There are many healthy fresh plants that can be added to the modern diet in order to significantly boost the micronutrient and phytochemical content.
Micronutrients along with macronutrients are one of the essential major groups of nutrients that the human body requires and includes the likes of vitamins and minerals.
Let me take you through six of my favorite nutritive superfoods for boosting micro-nutrients in the diet.
1. Nettle Leaf
Nettle leaf is one of my favorite nutritive herbs and is a great source of vitamins, minerals, sterols, chlorophyll, terpenoids, carotenoids and polyphenols.
Nettle leaf is considered in herbal medicine to be a general tonic herb which has diverse biological activities such as anti-inflammatory activity, anti-histamine properties, can lower uric acid and support the adrenal glands, thyroid, connective tissue, liver, kidneys and gastrointestinal system.
Nettle leaf can be infused as a herbal tea of which it produces a nice earthy grassy tasting beverage.
However, when it comes to using herbs medicinally and for maximal potency I prefer the powder form, as the heat can affect some of the vitamin content in nettle leaf, although the minerals/sterols are generally heat stable.
Seaweeds are another excellent source of micro-nutrients, in particular trace elements and minerals that are often commonly deficient and/or lacking in the modern highly refined Western diet.
Sea vegetables such as Kelp, Dulse, Wakame, Nori for example are very concentrated sources of the mineral Iodine, which is essential for healthy thyroid gland function.
They are also good sources of other minerals and trace elements such as calcium, phosphorous, magnesium, iron, sodium, potassium, chlorine, zinc, copper, manganese, selenium, molybdenum and chromium.
My favorite brand of Kelp Capsules is by Natures Way – Kelp Capsules Natures Way
Microgreens are young vegetable greens that have an impressive micro-nutrient content, often containing significantly higher levels of various vitamins and phyto-nutrients than their mature full form counterparts.
Microgreens have the benefit that they can be grown cheaply, conveniently and freshly in the comfort of your home, even on the windowsill.
There are many different varieties of microgreens, each with their own unique micronutrient content and aromatic flavours to experiment with.
Microgreens are also typically a good source of many minerals such as potassium, iron, zinc, magnesium and copper.
The sprouts and microgreens also usually have higher levels of phenolics and flavonoids such as rutin, quercetin and many other phyto-chemicals.
4. Pollens/Bee Pollen/Pine Pollen
The literature refers to the likes of Pine Pollen as a “natural micronutrient storeroom,” rich in over 200 nutrients including body-demanding amino acids, minerals, vitamins, enzymes, and flavonoids.
Pollens such as Bee Pollen and Pine Pollen are rightly referred to as “superfoods” and “functional foods”, which are great sources of Vitamins, in particular the B-Complex Vitamins such as pantothenic acid(Vitamin B5).
Due to the impressive micronutrient content, various pollens such as Bee Pollen have shown in studies to have diverse biological activities and a range of potential therapeutic medicinal applications including antioxidant, anti-inflammatory, antimicrobial, anti-viral, immunostimulating and much more.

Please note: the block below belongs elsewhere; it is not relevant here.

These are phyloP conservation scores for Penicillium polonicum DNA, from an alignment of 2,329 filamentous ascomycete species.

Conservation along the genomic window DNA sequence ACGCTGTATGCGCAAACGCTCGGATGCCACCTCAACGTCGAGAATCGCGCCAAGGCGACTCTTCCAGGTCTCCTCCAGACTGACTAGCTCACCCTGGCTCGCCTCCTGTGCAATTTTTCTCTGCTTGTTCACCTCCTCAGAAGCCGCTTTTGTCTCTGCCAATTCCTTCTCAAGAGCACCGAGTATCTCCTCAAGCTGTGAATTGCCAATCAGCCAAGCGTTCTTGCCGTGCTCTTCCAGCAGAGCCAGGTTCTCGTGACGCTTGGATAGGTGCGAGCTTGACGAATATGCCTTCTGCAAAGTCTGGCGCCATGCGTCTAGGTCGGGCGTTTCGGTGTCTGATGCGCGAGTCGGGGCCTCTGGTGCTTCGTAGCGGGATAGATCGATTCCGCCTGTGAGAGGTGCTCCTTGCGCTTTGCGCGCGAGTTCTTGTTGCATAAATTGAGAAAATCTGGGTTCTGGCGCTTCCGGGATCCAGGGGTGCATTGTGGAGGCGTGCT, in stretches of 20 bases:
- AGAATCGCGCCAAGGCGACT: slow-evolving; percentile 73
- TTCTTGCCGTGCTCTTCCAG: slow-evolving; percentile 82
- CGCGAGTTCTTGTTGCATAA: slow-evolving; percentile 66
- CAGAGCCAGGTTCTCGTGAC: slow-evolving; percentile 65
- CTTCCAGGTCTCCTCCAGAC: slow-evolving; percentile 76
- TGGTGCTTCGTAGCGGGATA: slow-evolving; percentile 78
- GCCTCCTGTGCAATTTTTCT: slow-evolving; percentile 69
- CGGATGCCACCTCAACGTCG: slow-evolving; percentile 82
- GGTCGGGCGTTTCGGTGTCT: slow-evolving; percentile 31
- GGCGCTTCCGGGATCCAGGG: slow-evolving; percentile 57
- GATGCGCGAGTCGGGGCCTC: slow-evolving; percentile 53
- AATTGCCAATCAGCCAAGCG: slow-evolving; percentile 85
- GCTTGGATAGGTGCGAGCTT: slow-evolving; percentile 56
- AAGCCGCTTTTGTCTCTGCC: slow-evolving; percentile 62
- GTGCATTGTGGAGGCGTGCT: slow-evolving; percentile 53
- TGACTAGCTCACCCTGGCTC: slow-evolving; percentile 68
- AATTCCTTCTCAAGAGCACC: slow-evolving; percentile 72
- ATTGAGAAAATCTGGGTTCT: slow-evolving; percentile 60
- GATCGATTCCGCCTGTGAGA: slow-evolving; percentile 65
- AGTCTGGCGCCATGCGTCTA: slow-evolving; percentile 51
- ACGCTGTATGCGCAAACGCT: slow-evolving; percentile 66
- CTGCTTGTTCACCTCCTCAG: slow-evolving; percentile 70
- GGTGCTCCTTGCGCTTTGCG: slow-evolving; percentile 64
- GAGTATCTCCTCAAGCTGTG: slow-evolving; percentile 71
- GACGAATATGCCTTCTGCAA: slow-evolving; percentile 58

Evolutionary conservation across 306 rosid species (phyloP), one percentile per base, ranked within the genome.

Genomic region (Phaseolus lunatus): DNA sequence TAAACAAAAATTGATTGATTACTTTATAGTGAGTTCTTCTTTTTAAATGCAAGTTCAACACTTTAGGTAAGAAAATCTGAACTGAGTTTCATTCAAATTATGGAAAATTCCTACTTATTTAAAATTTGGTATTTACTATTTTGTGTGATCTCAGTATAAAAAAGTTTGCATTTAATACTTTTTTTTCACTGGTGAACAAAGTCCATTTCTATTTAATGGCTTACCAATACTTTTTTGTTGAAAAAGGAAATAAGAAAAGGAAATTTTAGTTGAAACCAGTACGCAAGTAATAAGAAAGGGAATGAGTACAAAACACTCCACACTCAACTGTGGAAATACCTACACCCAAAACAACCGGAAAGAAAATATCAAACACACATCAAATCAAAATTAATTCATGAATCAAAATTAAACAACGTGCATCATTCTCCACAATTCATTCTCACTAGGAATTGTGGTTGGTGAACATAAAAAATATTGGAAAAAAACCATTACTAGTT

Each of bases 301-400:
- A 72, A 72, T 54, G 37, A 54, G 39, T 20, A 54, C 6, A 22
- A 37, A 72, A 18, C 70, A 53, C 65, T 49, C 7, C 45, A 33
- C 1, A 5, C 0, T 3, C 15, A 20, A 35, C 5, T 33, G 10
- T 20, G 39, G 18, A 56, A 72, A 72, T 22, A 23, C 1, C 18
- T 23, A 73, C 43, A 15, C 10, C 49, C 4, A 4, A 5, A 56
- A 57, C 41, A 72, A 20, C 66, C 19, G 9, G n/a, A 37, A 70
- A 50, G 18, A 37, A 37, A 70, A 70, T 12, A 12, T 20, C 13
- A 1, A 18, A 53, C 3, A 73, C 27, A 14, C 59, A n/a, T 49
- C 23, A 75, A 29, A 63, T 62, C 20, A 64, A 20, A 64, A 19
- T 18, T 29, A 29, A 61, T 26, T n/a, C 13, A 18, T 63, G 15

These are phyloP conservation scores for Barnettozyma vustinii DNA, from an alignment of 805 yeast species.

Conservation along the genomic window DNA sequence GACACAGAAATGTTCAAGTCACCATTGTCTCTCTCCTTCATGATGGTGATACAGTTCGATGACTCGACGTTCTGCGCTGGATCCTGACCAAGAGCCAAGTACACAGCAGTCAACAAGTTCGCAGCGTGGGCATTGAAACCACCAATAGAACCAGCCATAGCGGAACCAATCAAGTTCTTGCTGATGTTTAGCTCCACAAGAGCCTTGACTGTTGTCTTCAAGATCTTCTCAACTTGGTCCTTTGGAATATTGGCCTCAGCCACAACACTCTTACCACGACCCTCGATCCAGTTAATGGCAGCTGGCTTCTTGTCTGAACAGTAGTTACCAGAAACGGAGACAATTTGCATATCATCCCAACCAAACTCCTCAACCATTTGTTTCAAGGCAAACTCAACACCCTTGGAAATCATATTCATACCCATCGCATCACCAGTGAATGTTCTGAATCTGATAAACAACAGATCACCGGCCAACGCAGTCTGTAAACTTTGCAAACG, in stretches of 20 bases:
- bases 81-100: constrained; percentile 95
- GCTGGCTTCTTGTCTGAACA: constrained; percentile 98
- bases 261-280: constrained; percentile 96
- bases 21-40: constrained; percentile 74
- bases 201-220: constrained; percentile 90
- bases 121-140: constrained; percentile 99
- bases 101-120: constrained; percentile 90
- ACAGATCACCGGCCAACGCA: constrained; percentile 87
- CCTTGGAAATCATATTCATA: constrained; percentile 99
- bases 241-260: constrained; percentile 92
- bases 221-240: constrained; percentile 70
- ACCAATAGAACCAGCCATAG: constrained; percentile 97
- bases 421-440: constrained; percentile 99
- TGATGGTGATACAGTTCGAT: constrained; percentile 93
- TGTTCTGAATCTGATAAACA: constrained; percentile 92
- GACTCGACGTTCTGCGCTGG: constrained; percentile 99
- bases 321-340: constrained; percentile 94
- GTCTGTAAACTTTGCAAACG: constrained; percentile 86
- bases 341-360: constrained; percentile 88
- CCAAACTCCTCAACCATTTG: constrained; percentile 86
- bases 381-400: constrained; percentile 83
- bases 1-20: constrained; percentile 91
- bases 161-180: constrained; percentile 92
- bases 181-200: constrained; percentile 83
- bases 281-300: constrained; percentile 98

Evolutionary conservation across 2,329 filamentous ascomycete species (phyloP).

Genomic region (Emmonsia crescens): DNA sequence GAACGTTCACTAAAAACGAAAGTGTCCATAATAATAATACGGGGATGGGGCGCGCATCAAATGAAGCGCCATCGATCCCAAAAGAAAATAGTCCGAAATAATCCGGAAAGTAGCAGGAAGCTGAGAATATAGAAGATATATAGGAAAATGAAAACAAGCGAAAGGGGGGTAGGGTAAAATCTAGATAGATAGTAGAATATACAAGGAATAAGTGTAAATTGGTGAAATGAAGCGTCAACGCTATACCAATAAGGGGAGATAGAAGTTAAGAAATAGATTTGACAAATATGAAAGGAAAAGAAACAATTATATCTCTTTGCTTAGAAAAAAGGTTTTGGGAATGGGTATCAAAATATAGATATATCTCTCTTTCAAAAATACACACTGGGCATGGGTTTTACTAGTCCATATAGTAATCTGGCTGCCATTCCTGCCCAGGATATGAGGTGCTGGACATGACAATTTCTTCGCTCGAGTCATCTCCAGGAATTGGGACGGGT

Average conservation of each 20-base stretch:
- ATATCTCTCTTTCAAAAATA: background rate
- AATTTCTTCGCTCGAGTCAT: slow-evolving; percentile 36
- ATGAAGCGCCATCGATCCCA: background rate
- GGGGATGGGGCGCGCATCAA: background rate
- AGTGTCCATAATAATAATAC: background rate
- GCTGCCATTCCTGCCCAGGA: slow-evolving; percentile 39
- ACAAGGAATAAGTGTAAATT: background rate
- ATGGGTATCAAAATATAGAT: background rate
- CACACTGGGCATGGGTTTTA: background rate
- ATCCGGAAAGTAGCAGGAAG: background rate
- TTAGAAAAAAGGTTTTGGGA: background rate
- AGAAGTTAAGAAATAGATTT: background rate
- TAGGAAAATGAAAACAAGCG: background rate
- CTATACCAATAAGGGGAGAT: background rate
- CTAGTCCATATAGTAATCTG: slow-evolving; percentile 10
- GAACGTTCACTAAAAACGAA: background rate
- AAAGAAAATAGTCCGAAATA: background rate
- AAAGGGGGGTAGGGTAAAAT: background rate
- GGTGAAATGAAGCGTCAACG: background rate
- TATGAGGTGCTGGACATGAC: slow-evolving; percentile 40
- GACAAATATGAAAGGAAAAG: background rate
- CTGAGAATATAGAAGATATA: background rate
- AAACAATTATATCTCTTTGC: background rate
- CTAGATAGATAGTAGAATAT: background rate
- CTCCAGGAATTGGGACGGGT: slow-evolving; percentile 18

Avoid if known allergy/sensitivity to pollen, always start with a single grain to test sensitivity and tolerance and increase the dosage from there if tolerated.
I like to build up to about a tablespoon of Bee Pollen granules, which is a great natural energy boost and healthy nutritive snack.
5. Alfalfa Leaves
Alfalfa leaves are an underrated concentrated source of micronutrients and another medicinal herb that I like to include in my natural multi-vitamin/mineral formulas.
Alfalfa (Medicago sativa L.) is a rich source of easily assimilated proteins, minerals (calcium, phosphorus, iron, magnesium, potassium, zinc, copper, selenium, organic silicon, manganese), vitamins (C, K, D, E, U, provitamin A, B1, B2, B6, folic acid/B9, biotin, niacin), as well as β-carotene and eight essential amino acids (alanine, lysine, arginine, histidine, cysteine, proline, methionine, tyrosine).
Alfalfa is a plant which has a “deep root system” sometimes growing to a depth of more than 15 m (49 ft) to reach groundwater, allowing it to reach deep into the soil to obtain minerals that many other plants are unable to.
6. Moringa Oleifera
Moringa oleifera is a green leafy vegetable with high nutritive content and a good source of vitamins and minerals.
Infact, moringa is said to provide 7 times more vitamin C than oranges, 10 times more vitamin A than carrots, 17 times more calcium than milk, 9 times more protein than yoghurt, 15 times more potassium than bananas and 25 times more iron than spinach. 
The leaves and dried powder of Moringa oleifera are excellent sources of many micronutrients including β‐carotene, Cu, Zn, Mn, and Fe.
Moringa oleifera doesn’t only have high potential as a food fortificant due to its high nutritive value, studies have also found many other potential health benefits including antioxidant, anticancer, anti-inflammatory, antidiabetic and as an antimicrobial agent.
The information in this article has not been evaluated by the FDA and should not be used to diagnose, cure or treat any disease, implied or otherwise.
Always consult with a qualified healthcare professional before making any significant dietary or lifestyle changes including supplements and herbs.